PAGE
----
The widening of Weber street is bringing a great deal of change to our neighbourhood. Streets will be closed (Breithaupt and, ultimately, Waterloo), houses have been torn down and Lippert Park will gain some land as Weber is straightened.
This is Lippert Park as it appeared a couple of years ago:
Notice the wide shoulder on the street. There was a nice 3 metre boulevard between the street and the park where people often parked their cars. The boulevard could easily accommodate three cars. Parents with children could unload strollers, food and other essentials as they guided their young charges into in the park. For events like the annual picnic this small amount of parking was useful for delivering tents, tables, food, musical equipment and other items. We have also had fire trucks and police cars park there (and drive into the park) for community events.
Weber Street is being widened and straightened so Lippert Park will gain some area (the new side-walk has already been finished). But despite the increase in size, there will be no parking in front of the park. The closest location will be on Louisa Street which is around the corner:
The MHBPNA has contacted several people from the Region of Waterloo (Weber Street is a “regional road”) and the City of Kitchener over the past year to ask about parking and ensure it can be a part of the plan. The reply we received recently from Peter Linn (who is an engineer and Senior Project Manager with the Region) sums up the government’s position on this issue:
“I had requested feedback from the City of Kitchener Parks Department on this issue several weeks ago. Their response was as follows;
· Current City Parks Bylaw prohibits parking on park frontages, including parking on boulevards whether paved or grassed
· Lippert Park is classified as a “Neighbourhood Park” and as such is meant to be a “walk to” park
· The City does not have any plans to develop a parking lot within Lippert Park
The Weber Street right-of-way is obviously under the jurisdiction of the Region of Waterloo. The Region does not allow off-street parking areas within its designated road right-of-ways to service abutting land uses.“
Huron Park, which was the original name for George Lippert Park, was created as a result of a donation of 2.5 acres of land by a developer in 1936. It is reasonable neighbours have been able to park there for over 50 years and this has not been abused. Without any consultation (or acknowledgement the parking even existed) this convenience has been erased.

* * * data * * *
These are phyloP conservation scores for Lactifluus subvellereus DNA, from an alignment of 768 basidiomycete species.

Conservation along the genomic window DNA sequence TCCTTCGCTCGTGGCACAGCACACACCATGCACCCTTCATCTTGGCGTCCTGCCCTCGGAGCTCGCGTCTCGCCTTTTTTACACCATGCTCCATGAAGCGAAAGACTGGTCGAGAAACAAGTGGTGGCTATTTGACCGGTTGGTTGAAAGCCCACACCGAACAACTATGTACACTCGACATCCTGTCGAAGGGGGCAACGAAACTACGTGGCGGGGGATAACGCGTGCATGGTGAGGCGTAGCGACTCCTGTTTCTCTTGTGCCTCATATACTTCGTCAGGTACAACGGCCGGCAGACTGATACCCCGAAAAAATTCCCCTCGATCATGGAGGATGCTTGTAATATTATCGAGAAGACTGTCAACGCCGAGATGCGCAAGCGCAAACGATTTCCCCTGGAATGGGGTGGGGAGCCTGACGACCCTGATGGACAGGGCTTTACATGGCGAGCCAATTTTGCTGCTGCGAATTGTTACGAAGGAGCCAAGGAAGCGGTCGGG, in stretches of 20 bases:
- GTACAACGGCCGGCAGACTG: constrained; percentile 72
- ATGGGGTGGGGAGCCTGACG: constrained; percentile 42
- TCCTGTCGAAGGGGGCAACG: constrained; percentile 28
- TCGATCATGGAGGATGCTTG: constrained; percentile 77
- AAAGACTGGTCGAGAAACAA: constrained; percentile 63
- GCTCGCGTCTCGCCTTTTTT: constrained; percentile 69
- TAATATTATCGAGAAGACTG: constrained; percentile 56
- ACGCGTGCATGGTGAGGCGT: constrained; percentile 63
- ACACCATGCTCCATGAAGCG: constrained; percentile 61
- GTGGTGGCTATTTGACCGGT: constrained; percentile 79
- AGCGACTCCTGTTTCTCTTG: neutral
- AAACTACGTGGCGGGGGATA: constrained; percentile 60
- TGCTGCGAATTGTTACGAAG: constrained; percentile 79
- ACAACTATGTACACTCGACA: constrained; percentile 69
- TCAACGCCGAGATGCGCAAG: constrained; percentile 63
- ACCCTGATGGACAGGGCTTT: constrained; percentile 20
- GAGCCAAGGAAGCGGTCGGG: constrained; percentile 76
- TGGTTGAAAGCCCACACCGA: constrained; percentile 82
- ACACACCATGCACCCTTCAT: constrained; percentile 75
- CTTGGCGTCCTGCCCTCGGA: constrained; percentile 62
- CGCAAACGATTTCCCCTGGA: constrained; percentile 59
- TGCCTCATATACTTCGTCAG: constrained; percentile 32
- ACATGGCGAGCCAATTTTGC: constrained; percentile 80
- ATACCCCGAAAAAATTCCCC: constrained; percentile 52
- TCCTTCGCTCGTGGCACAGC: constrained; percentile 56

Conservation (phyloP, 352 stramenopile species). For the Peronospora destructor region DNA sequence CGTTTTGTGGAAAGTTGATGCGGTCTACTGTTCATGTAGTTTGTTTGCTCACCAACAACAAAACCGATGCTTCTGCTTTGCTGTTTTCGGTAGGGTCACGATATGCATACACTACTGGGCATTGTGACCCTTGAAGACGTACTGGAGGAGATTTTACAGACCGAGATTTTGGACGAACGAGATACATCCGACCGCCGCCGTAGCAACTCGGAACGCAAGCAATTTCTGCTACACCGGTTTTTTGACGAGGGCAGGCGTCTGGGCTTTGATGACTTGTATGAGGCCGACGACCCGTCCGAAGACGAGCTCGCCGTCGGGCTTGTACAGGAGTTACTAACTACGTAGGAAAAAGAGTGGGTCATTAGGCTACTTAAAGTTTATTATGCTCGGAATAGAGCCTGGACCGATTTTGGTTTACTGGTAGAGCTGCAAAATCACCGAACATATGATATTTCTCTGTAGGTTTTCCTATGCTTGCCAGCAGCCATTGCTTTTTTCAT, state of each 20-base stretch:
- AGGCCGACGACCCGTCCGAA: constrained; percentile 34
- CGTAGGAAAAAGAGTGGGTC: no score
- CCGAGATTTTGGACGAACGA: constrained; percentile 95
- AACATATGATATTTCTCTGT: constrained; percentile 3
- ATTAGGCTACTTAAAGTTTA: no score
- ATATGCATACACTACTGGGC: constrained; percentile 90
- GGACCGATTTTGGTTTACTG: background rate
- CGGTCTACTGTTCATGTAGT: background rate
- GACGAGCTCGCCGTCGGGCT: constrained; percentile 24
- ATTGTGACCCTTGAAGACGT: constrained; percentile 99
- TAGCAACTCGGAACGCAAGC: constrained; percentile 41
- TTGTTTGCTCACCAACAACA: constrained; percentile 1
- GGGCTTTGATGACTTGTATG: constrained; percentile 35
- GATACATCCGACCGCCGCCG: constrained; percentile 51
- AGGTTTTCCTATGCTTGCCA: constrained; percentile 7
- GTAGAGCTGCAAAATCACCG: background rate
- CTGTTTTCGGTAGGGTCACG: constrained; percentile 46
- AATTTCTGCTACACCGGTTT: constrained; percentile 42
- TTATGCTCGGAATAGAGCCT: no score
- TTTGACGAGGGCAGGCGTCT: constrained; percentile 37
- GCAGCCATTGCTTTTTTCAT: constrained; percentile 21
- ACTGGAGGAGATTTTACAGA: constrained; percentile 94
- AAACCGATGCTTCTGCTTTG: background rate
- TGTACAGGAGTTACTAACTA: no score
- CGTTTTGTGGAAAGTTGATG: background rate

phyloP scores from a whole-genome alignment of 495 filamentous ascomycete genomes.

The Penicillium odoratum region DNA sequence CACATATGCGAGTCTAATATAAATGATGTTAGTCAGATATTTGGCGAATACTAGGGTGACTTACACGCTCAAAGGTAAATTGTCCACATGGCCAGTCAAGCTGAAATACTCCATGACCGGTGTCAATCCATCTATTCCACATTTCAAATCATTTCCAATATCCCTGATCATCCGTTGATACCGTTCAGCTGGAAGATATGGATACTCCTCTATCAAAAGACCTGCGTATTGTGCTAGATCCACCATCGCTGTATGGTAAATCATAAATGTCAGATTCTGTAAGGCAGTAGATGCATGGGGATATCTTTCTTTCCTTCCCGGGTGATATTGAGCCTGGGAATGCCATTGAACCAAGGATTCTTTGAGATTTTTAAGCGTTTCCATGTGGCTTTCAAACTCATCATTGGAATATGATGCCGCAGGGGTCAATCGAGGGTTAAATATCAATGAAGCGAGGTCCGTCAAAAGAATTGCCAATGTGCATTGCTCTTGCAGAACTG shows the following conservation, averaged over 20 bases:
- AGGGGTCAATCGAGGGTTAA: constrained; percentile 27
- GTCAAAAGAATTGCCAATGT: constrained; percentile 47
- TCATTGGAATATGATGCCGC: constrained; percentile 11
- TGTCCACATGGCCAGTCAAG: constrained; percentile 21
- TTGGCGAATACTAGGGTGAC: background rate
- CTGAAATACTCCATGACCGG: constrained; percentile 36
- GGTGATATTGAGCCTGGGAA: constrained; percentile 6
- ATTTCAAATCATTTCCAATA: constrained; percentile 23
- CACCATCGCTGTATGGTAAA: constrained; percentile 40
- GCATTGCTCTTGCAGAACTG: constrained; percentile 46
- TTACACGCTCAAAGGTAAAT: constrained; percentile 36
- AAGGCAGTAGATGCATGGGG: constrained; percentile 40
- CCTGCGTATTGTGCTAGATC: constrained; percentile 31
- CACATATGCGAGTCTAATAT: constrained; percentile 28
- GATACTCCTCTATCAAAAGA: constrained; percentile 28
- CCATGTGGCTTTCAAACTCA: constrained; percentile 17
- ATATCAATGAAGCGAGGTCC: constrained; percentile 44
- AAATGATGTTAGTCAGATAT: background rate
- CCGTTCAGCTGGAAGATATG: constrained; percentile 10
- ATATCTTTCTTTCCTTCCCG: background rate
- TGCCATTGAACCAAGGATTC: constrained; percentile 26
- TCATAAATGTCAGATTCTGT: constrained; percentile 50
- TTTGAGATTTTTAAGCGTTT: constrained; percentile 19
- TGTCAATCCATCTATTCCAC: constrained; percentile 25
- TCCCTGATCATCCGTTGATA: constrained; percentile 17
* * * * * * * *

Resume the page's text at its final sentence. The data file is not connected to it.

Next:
Canada Post is claiming we will all be switching to community mailboxes over the next few years and our neighbourhood association felt Lippert Park would be a perfect location.
As we can see from this “Google Satellite” image:
there is a great deal of space around the park and there will be even more after the construction is finished. Our Neighbourhood Association believes that if we had even three “time limited” parking sports they would encourage parents with young children to use the park. There is also a community garden that is several years old and gardeners may wish to bring soil and heavier implements at certain times. If the park is used to host events then equipment delivery would be made much easier with parking. This park will also be the terminus of the “Spur Trail” which will join Kitchener and Waterloo.
For the corner of Louisa and Weber the design was originally going to include an ornamental fence and a “landscaping bed”. Both items have been deleted for budget reasons.
There is an opportunity here to plan for something exceptional, a flexible location with very limited parking, a community mailbox, spur trail interface and more. If different levels of government talked with each other and engaged residents we could achieve a great deal and help build community. Instead, the present road design, which has “no parking” curbs and side-walks some distance from the park itself, discourages all of these uses.
What do you think? If you have an opinion please comment on this Blog entry and/or email us at email@example.com. Our Neighbourhood association cannot pursue issues of park design unless we see support from the community.